Donkey, Buffalo and Goat Meat Found in Beef Products in South Africa

Luckily for the people eating them, these beef products contain no horsemeat

By on February 26th, 2013 16:08 GMT

The horsemeat scandal made headlines for several weeks in a row, and odds are more disconcerting news on this topic will appear throughout the following days.

Meanwhile, here is something to ponder on: according to three researchers working with the Stellenbosch University, the so-called beef products sold in South Africa contain donkey, buffalo and goat meat.

By the looks of it, chicken (23%) and pork (37%) also make their way into foods that are not supposed to contain them on a regular basis.

Apart from these, the beef products marketed in this part of the world have soya and gluten listed as two rather unconventional ingredients.

“The meat industry’s failure to provide vital information on products may not only decrease consumer confidence in their organizations, but also in the meat industry as a whole. I do not believe that the current penalties issued for non-compliance are sufficient to deter fraudulent practices,” commented on these findings Dr. Donna-Maree Cawthorn.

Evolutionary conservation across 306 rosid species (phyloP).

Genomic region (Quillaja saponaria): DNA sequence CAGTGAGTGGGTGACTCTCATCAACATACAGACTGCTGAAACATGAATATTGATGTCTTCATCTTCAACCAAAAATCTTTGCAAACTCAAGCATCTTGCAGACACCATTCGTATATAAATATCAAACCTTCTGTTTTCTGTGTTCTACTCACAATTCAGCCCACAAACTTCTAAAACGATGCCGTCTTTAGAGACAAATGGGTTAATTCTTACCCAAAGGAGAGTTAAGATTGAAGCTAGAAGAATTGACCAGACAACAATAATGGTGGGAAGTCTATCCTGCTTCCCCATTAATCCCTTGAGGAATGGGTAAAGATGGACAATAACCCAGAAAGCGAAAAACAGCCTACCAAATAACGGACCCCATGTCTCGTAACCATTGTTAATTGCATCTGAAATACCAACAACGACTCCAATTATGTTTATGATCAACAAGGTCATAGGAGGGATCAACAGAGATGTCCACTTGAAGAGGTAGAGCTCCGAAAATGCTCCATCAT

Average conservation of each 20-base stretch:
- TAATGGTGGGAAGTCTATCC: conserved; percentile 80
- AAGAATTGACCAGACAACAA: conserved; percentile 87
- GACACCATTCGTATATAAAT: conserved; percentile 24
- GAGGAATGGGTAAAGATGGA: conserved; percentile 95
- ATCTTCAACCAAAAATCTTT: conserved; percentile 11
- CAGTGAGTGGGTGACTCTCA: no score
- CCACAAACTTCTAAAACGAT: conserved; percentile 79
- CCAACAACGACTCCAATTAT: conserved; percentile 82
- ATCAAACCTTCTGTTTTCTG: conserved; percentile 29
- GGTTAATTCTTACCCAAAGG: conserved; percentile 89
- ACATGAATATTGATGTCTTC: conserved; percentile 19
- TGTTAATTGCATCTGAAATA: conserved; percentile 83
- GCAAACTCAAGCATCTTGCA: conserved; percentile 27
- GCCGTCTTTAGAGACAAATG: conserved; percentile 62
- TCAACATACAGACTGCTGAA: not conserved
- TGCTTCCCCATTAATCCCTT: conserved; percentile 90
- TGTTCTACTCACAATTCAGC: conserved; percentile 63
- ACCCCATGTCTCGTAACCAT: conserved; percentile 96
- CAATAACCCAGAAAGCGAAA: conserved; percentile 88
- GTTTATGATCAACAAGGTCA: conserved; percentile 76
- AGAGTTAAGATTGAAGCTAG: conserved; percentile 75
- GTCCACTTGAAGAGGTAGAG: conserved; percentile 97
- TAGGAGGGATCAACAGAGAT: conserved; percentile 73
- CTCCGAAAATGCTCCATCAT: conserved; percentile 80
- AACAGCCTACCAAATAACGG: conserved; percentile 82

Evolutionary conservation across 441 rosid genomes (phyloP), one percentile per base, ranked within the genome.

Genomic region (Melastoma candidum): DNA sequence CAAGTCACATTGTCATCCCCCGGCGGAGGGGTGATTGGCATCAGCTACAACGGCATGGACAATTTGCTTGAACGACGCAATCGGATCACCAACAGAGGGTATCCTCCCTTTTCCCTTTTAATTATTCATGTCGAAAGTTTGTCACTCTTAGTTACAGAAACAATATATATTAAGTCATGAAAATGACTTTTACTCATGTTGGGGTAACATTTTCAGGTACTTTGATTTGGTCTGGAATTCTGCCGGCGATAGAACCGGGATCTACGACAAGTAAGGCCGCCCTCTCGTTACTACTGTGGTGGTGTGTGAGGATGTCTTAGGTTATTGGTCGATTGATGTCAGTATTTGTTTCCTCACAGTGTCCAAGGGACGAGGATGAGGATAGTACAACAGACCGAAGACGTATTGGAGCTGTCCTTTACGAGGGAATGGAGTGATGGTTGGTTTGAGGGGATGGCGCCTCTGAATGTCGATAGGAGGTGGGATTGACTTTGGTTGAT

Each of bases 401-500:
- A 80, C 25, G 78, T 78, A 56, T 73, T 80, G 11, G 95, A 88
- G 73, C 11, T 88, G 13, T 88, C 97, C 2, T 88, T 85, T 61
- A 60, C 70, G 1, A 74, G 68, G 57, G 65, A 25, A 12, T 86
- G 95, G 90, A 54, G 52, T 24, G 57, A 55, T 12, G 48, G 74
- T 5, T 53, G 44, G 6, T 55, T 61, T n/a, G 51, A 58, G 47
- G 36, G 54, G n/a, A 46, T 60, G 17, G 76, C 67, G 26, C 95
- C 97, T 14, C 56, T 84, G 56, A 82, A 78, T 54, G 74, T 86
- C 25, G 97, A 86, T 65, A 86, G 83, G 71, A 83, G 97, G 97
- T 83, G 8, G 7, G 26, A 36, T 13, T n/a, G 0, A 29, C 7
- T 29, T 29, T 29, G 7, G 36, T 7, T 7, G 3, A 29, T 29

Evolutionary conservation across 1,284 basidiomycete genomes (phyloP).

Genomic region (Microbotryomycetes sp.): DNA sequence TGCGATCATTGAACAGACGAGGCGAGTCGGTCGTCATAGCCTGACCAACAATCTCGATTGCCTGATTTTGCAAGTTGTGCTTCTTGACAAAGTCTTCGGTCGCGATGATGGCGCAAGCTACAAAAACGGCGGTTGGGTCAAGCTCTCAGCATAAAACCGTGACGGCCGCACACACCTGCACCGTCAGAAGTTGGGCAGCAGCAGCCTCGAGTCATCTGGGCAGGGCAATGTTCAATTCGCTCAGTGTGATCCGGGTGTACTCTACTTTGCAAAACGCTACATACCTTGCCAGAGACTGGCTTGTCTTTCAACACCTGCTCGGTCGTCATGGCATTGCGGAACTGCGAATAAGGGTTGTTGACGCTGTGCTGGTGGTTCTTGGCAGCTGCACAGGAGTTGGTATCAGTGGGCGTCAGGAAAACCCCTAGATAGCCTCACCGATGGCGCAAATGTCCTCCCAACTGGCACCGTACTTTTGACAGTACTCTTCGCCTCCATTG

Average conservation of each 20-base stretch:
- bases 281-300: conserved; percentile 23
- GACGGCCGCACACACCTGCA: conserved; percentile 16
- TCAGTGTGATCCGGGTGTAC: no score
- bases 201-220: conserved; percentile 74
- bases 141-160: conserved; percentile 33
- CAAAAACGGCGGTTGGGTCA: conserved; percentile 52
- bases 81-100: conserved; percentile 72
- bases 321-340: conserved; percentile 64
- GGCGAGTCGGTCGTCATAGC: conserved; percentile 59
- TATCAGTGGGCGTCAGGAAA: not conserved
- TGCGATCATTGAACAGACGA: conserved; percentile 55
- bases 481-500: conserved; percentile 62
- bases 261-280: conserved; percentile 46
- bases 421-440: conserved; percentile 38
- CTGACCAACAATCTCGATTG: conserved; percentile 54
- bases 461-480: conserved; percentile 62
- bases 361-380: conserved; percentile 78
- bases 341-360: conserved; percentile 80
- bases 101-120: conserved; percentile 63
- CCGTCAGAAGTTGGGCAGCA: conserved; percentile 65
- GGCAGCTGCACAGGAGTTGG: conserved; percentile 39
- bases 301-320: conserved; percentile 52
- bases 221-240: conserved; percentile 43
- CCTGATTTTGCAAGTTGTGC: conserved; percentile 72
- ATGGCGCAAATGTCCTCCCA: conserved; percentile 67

Sources report that all of the aforementioned ingredients were found in roughly 68% of the beef products taken into consideration for this study.

The list includes minced meats, burger patties, deli meats, sausages and dried meats.

Needless to say, the labels accompanying these beef products failed to mention anything about the actual recipes used when making them.

“Our study confirms that the mislabelling of processed meats is commonplace in South Africa and not only violates food labelling regulations, but also poses economic, religious, ethical and health impacts,” argued Professor Louw Hoffman, currently working with the Stellenbosch University's Department of Animal Sciences.

“Our findings raise significant concern on the functioning of the meat supply chain in South Africa. Even though we have local regulations that protect consumers from being sold falsely described or inferior foodstuffs, we need these measures to be appropriately enforced,” Professor Louw Hoffman added.

Luckily for the people eating them, none of these products was found to contain horsemeat.

Comments